If the idea of your followers feeling frustrated, and unfollowing you, leaves you in low-profit fear, it’s definitely something that’s worth avoiding. So then the obvious question is, how do you create narrative drive? This is a subject that we work on in Gateway to Seven. I have a ton to say about it, and I’m always learning more, but one thing that is indispensable is a technique that I call “speaking on the critical path.”
Here’s what I mean by this. In a novel or movie that has narrative drive, the characters are relentlessly moving toward a desired outcome. The actions they must take to achieve that outcome form a critical path to success. In the beginning, forces are in place that threaten to keep them stuck in inertia, and not moving forward towards the goal at all. And once they get moving, they’re blocked by obstacles that thwart their progress. Villains with contrary agendas are flying at them, threatening to knock them off their path to success. And the stakes are high. If they don’t make it, all will be lost. And if they do make it, everything will be better. The world as we know it will be new and improved, or at least saved from certain disaster. In a page-turning novel or a blockbuster film, every single thing that happens is about the path and whether the hero will make it to the end, and the importance of doing so. The discipline of speaking only to this question—of speaking only about the events on the path and the importance of staying on the path– creates the relentless forward motion that we find in a film, work of fiction, or a marketing message that has the relentless forward motion characterized by narrative drive.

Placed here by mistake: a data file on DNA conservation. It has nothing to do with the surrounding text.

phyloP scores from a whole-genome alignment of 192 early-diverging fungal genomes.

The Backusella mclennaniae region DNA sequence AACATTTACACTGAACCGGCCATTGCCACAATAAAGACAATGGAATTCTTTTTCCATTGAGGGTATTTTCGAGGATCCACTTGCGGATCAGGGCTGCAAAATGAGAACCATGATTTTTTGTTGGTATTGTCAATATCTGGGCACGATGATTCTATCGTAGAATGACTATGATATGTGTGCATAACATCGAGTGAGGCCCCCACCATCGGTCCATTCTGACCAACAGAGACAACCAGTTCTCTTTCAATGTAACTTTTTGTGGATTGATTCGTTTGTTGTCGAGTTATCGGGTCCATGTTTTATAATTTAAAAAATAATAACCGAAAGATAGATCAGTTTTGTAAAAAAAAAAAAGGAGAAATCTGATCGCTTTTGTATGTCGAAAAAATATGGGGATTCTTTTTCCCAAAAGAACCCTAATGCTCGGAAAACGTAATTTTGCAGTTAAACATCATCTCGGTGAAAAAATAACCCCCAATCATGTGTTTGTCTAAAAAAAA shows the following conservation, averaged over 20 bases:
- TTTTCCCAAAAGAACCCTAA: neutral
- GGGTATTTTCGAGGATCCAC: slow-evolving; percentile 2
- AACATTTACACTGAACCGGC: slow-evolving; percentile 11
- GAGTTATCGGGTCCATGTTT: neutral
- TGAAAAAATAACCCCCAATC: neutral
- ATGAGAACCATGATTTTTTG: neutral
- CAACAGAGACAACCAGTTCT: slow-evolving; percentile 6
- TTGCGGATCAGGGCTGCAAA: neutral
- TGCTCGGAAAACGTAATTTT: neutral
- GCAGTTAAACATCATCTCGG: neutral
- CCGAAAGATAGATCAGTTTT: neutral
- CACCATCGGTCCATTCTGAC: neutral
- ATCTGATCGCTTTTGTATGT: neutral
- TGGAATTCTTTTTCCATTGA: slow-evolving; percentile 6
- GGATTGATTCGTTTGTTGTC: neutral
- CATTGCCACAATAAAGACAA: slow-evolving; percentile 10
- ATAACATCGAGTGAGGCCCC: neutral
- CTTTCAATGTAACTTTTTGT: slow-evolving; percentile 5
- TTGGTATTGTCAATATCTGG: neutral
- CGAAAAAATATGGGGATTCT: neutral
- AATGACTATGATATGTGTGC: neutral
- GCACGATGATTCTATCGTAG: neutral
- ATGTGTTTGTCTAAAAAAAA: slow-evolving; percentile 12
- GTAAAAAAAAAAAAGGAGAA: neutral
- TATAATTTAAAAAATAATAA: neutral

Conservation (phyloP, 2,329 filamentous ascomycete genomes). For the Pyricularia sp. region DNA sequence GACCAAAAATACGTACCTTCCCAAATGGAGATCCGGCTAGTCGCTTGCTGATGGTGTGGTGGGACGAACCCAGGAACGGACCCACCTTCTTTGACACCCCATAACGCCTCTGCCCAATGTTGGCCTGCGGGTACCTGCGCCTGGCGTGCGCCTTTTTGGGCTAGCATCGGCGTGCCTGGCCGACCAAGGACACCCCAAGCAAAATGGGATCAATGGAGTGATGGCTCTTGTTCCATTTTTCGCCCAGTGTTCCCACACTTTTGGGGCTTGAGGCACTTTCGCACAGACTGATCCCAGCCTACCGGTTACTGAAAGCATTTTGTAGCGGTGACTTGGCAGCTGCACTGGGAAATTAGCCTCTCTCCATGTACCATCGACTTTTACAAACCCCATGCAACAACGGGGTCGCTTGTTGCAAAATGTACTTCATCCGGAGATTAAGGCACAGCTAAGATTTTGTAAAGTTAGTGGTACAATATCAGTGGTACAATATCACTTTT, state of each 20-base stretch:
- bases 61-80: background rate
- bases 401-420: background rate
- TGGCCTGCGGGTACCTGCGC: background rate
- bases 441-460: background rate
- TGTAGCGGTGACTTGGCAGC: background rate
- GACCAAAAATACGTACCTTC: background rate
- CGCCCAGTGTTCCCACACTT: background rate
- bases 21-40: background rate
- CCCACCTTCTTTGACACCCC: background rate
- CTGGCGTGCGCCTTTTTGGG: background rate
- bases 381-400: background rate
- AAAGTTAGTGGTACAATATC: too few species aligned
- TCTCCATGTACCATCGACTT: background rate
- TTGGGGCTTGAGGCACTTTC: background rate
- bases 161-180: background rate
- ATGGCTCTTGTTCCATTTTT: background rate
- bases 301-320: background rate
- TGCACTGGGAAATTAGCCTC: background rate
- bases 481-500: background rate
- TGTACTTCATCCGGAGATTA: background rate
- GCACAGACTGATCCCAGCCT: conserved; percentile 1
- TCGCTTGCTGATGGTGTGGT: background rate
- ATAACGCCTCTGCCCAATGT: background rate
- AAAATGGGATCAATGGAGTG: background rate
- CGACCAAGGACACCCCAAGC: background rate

What happens if you don’t have narrative drive? You get the opposite. There’s a wandering aimlessness to your message. People may listen. They may consume. But there’s not a feeling of, “I need this now.”
Here’s a visual so you can see the difference. Right now my little dog Sheffield is 15 years old. When he and I go out for a walk by ourselves, just the two of us, what happens? On the way, away from the house, I listen to audio books on my phone, and he enjoys a leisurely stroll sniffing from this bush to that bush. It doesn’t matter if when we leave the house, we turn left or right when we leave the house. There’s a park that’s about five houses away from us, and it can take him a good 15 or 20 minutes just to get to the park. If we go the other direction, same thing. There’s a spit—a point of land that runs into the water–where a bridge used to be, and he likes to go hang out there and walk along the shore and sniff. He enjoys this because he’s out in the sun and the wind and smelling all the smells. It’s pleasant enough, but it’s aimless. I’m listening to audio books and he is aimlessly sniffing from here to there until he’s tired and it’s time to go home.